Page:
Since 2008, Nekrutman under the auspice of Rabbi Shlomo Riskin, heads The Center for Jewish-Christian Understanding and Cooperation or CJCUC, an educational institution at which Christians who tour Israel can study the Hebrew Bible with Orthodox rabbis and learn about the Hebraic roots of Christianity. The center was established in Efrat in 2008 by Riskin, who has developed a reputation as "the most prominent rabbinic spokesperson to Christian Zionists." CJCUC partners with major Christian interfaith organizations such as Christians United for Israel and the International Christian Embassy Jerusalem. Its mission is rooted in Isaiah 1:18: "Come now, let us reason together, says the Lord."
In 2011 Nekrutman spoke to Korean Christians at a pro-Israel rally held in Seoul. Nekrutman was the first Orthodox Jew to speak at the Church of God in Christ (COGIC) conference and discuss the importance of visiting Israel. In April 2012, he was the main speaker at CUFI's first international event in Nairobi where over 1,500 Africans attended to support Israel.
In 2013, Nekrutman, was accepted into the Oral Roberts University online Graduate Theology program.
In October 2013 Nekrutman published a controversial appeal for funds from Jews to support the purchase of a permanent site for the Christian-Arab church of Pastor Steven Khoury.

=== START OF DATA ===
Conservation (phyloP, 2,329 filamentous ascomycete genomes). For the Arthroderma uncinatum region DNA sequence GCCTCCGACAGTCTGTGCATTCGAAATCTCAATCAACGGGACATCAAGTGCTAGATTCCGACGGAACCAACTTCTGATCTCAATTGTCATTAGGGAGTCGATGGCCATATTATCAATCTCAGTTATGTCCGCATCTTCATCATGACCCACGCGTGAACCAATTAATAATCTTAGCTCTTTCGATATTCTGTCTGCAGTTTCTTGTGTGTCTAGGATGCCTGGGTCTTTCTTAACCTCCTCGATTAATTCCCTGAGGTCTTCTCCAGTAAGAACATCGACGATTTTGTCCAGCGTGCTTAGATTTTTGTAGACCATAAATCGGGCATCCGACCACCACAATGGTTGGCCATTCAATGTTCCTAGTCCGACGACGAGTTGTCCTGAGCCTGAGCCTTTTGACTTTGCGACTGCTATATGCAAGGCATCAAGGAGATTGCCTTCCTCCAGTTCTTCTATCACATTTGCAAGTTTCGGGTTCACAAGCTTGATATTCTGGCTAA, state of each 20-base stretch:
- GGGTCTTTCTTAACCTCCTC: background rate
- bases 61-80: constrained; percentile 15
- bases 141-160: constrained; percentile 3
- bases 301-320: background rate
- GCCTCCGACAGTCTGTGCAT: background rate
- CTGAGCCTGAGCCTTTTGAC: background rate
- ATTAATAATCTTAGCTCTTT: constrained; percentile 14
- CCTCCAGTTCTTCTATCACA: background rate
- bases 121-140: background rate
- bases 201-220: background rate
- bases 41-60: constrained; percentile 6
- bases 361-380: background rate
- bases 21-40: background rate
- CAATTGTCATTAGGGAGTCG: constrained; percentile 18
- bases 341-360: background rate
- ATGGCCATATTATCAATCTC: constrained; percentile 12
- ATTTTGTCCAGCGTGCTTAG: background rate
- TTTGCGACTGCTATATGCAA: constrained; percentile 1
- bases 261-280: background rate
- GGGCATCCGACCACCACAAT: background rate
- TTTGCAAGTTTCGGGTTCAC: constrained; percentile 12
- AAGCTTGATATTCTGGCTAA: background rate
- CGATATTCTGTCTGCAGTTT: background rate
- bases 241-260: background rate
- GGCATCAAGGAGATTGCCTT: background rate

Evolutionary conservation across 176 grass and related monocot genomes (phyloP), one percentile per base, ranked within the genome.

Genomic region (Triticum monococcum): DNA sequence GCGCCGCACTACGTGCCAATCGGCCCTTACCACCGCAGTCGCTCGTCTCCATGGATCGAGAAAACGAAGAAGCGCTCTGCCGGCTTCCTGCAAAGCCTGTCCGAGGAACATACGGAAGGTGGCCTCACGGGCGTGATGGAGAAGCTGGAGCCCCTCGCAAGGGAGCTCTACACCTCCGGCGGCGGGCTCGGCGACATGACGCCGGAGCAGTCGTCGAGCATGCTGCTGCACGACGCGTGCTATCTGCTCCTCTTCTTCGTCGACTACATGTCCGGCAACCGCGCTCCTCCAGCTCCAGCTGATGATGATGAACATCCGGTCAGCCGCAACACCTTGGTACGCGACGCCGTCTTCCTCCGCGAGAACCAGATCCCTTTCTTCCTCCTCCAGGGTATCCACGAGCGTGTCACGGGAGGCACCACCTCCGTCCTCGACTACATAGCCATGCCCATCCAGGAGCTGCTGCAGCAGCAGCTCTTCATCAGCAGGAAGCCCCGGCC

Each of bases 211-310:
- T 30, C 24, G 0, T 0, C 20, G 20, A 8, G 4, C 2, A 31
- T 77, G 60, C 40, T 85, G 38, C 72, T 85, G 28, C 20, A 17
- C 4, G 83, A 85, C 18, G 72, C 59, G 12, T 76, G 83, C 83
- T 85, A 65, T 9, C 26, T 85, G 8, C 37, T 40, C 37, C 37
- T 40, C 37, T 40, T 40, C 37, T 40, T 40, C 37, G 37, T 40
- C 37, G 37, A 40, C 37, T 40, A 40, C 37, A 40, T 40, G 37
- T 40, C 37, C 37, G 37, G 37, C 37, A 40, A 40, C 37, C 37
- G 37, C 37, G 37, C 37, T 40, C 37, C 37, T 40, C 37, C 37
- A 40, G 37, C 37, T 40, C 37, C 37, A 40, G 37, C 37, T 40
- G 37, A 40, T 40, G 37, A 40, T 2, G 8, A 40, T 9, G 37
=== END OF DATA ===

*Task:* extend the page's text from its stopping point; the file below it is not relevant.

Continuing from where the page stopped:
In a September 2015 piece for The Times of Israel, Nekrutman appealed to the Israeli Ministry of Education in regards to budget cuts and equal funding for Christian schools in Israel citing these budget cuts as "collateral damage" of internal political issues and stating that these issues "should never oppress minority populations." Later, together with The Pave the Way Foundation (PTWF) and the Galilee Center for Studies in Jewish-Christian Relations (CSJCR), CJCUC initiated an international campaign urging the Israeli Prime Minister and Education Ministry to Save Christian Education.
Day to Praise
In April 2015, Nekrutman along with CJCUC Chancellor & Founder, Rabbi Shlomo Riskin launched the Day to Praise global initiative. The initiative takes to form in an annual event on Yom Ha'atzmaut (Israel's Independence Day) in which Christians world-wide are called on and invited by Rabbi Riskin to recite Hallel (Psalms 113–118) with the Jewish People in a celebration to praise God for the State of Israel.
In the autumn of 2016, Nekrutman along with CJCUC associate director, Rabbi Pesach Wolicki, founded Blessing Bethlehem, an initiative with the purpose of providing humanitarian aid to the persecuted and impoverished Christian Arabs of Bethlehem and the surrounding communities.
From 2006 to 2013, Nekrutman worked in e-marketing for a major high-tech company in Israel.